Rebel after rebel with no Imperial in sight, fans were starting to wonder when character videos would appear for the antagonists of the series. Although the Inquisitor was revealed at New York Comic Con 2013, the identity of the voice actor remains unknown, with some rumors pointing to Harry Potter actor Jason Isaacs. Some hoped the voice would be revealed at San Diego Comic Con 2014’s Star Wars Rebels panel, but according to Tracy Cannobio, the heroes of the rebel crew will be the main focus. Tracy also mentioned that July would be a big month for Star Wars Rebels news, and we saw that develop on Thursday, July 10, when Agent Kallus was properly introduced to the audience.
Kallus is an Imperial Security Bureau (ISB) agent, one of the Empire’s leading enforcers, and a serious threat for the rebel crew. Voiced by David Oyelowo, Kallus is ruthless and a soldier on the ground leading the stormtroopers, often taking the fight straight to our heroes. While wearing the familiar gray Imperial military uniform, Kallus also sports a notable beard. “He’s pretty literally a rebel hunter,” said art director Kilian Plunkett, “His whole task is to investigate any sort of instance of local insurgency and see if it’s the beginnings of what could become a rebellion.”
Upon learning more about this particular character, I was curious to know whether he would become the Tarkin type. Kallus is, after all, ambitious and eager climb the ranks of the Empire. Between Tarkin and Kallus, however, Kallus appears to be just a man fighting for the Empire’s cause. Tarkin, on the other hand, proved himself to be more conniving and able to slither his way around the system. I also find interesting that he carries a modified version of Zeb’s honor guard staff. A man of his position, I could see that as being a sort of trophy and a tool of power over others.
At one point during the character video, Kallus was originally depicted as a Chiss, a near-human species with blue skin and red eyes. Personally, I’m glad the design didn’t become permanent because certain fans would see that as a possible introduction for Thrawn and other characters from Star Wars Legends. I should clarify that I don’t mind the appearances of such characters, but I’ve noticed that fan behavior and expectations regarding that aspect of the universe often leads to negative comments about the series when the writers don’t deliver (the same happened to Star Wars: The Clone Wars).
Justin Bolger (@TheApexFan) July 11, 2014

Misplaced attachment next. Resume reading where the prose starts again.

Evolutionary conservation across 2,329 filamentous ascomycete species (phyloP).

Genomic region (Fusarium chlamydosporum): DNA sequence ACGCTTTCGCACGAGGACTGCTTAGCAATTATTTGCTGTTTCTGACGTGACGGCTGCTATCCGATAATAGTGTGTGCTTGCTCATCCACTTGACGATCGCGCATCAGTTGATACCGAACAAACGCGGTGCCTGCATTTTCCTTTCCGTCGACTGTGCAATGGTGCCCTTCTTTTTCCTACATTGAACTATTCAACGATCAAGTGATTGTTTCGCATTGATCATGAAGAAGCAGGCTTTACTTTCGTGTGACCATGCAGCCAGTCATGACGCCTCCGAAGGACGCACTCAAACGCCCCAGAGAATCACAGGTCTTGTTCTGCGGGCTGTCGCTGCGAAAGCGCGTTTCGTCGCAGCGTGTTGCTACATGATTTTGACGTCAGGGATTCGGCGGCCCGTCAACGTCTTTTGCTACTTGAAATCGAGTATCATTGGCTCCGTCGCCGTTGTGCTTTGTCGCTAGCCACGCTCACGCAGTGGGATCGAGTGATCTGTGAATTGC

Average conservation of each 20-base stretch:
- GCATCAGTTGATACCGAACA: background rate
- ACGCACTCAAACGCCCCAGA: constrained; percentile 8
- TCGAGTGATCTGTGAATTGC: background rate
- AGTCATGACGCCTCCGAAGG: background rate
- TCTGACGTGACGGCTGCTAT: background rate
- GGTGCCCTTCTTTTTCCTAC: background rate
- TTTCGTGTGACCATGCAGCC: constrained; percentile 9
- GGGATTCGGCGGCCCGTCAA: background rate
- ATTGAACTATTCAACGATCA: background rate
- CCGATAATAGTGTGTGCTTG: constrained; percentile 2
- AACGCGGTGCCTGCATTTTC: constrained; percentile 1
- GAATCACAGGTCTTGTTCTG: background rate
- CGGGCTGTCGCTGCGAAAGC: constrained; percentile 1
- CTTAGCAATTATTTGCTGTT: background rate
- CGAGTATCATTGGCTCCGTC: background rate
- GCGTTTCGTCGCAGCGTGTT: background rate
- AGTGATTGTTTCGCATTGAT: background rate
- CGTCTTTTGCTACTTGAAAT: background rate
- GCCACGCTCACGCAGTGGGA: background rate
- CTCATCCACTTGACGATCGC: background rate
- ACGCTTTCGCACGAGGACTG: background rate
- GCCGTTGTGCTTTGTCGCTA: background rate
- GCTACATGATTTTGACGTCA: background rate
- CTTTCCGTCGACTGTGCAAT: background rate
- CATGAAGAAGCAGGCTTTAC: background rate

Others were quick to point out the fact that a black actor was voicing a white character–a character that could have been another person of color (besides Kanan Jarrus, Ezra Bridger, and Sabine Wren). Justin Bolger from TheForce.net does have a point, as seen in the tweet above. There are very few black characters in the Star Wars universe. One was an entrepreneur/gambler and a general during the rebellion era and the other was a Jedi Master. In terms of representation, this would have been the perfect opportunity to add a different role to the mix–a villain. There is, however, the worry that minorities are often portrayed as evil and villainous characters. A very good friend of mine said it best when she said, “Hollywood has no problem finding colored people to play terrorists and gangbangers, but when you need a lead role or good-guy supporting roles, it’s like ‘Well, obviously white people are the best actors/actresses for the part.'” This was said in reference to the movies Noah, Exodus: Gods and Kings, and the upcoming Pan film, where Rooney Mara will play Tiger Lily, a Native American character. Obviously, the concern expressed in the quote doesn’t apply to Kallus exactly, but it reflects the bigger problem of minorities and representation.
That said, I think there’s a perfectly good reason why Kallus is designed as we currently see him. Star Wars has themes and imagery that are taken directly from our own World War history. (A great place to find those kinds of parallels is From World War to Star Wars, a site created by Cole Horton.) The notion of a superior race, or the Master race, was a very common concept in Nazi ideology. The ideal German soldier was blond and blue-eyed and the image was often used in Nazi recruitment posters and propaganda. This could be something that Star Wars Rebels is attempting to portray, especially since the Empire is known for eradicating and enslaving “inferior” species and races.
Agent Kallus seems like a great addition to the Star Wars universe and I can’t wait to see him in action!
(via Hero Complex)